With a mission to provide its members (representing five of the county high schools) with, “the needed tools to become future leaders of their communities, as well as better global citizens,” their calendar is filled with activities aimed to both inspire and instruct.
Before Kappa League’s inception, less than 1 percent of African-American boys in the Baldwin County Public Schools system made the benchmark ACT test score of 18. Happily, Kappa League has improved that. Each graduating member met or exceeded that score and enrolled in college. This is not by accident. College test prep courses, tutoring sessions, informational workshops, good old- fashioned accountability, and positive peer pressure help these boys aim high and follow through.
On some weekends, the group tours colleges. Now they often see Kappa League alumni on various campuses; linking them to the reality they are hoping to carve for themselves in a powerful and direct way.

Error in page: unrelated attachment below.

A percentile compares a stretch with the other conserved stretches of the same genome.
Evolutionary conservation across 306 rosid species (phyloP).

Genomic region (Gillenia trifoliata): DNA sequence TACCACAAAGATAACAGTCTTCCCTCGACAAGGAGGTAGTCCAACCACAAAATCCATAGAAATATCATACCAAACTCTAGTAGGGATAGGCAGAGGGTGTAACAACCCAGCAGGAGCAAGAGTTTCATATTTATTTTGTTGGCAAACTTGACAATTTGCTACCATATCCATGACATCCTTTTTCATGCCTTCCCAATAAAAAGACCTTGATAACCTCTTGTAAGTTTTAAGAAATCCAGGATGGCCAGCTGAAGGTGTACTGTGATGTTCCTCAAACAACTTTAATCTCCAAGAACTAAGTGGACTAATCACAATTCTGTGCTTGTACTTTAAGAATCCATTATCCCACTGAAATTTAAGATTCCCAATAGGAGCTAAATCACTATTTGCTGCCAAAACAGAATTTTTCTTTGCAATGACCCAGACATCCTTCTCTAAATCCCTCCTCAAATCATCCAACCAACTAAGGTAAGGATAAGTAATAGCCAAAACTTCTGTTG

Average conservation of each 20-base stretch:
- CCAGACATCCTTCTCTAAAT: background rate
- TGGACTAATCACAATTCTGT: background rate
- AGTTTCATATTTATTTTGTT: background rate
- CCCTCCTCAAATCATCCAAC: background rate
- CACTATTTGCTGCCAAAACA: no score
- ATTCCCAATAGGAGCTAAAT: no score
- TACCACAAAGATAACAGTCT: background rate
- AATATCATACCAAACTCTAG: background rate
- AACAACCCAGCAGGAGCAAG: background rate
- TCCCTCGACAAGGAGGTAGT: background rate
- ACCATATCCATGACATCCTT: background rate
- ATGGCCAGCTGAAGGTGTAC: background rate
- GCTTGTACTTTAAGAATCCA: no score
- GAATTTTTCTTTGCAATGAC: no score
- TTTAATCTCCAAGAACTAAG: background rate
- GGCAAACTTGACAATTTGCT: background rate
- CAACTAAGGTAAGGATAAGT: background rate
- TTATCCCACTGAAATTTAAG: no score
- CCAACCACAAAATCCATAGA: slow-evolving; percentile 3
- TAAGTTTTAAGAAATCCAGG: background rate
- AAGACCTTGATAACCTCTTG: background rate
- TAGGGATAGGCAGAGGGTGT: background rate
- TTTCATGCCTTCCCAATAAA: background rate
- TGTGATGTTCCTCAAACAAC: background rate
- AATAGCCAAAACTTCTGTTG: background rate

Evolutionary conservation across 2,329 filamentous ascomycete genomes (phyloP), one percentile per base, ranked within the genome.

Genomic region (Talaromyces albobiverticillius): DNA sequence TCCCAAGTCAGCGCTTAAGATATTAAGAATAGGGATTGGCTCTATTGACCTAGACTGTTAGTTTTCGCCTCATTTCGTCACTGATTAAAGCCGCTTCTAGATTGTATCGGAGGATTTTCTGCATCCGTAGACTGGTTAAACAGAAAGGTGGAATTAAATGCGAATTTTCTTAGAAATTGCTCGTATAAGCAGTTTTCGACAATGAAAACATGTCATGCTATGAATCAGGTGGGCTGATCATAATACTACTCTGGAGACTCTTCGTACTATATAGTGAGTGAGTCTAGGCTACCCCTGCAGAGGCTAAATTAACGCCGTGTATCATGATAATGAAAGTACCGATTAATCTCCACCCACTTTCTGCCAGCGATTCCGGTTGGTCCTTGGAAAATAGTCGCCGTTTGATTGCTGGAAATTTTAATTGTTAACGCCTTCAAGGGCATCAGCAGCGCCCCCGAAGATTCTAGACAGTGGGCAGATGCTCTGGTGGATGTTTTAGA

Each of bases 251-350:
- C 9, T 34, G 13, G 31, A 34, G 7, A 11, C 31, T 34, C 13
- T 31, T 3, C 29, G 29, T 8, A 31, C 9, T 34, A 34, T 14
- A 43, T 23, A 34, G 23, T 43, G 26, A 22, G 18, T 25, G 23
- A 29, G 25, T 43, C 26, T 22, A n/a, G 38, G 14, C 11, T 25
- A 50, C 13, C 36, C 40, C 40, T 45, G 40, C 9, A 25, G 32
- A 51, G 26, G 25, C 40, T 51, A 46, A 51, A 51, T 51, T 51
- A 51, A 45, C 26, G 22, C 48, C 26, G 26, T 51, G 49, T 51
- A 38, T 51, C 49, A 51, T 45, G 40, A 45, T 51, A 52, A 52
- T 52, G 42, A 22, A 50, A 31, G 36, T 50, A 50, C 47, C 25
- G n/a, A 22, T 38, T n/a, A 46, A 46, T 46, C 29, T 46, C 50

Community service is emphasized just as much as academics. Members can be found at local youth centers, tutoring and mentoring others. They are also regular volunteers at Prodisee Pantry, the Chili Cook Off, and school fundraisers, just to name a few. If Abdoul gets a request for the guys to help, he accepts.
Cultural events are an important program component. Mobile Ballet’s The Nutcracker is an annual highlight, and in February they went on a pilgrimage to Selma to celebrate Black History Month. Current member Ashton Donald remarked that being “able to sit down with some of the unspoken heroes of the Civil Rights movement” was especially incredible, although he certainly had fun on the more lighthearted experiences like the Pelicans basketball game or recent paintball battle.
Everything is done in a relational, collaborative, and fluid context between the boys, adult fraternity mentors, and Parent Advisory Board. mom Gia Wiggins shared that, “It’s a major time commitment and group opportunity where everyone is contributing and pouring into one another.”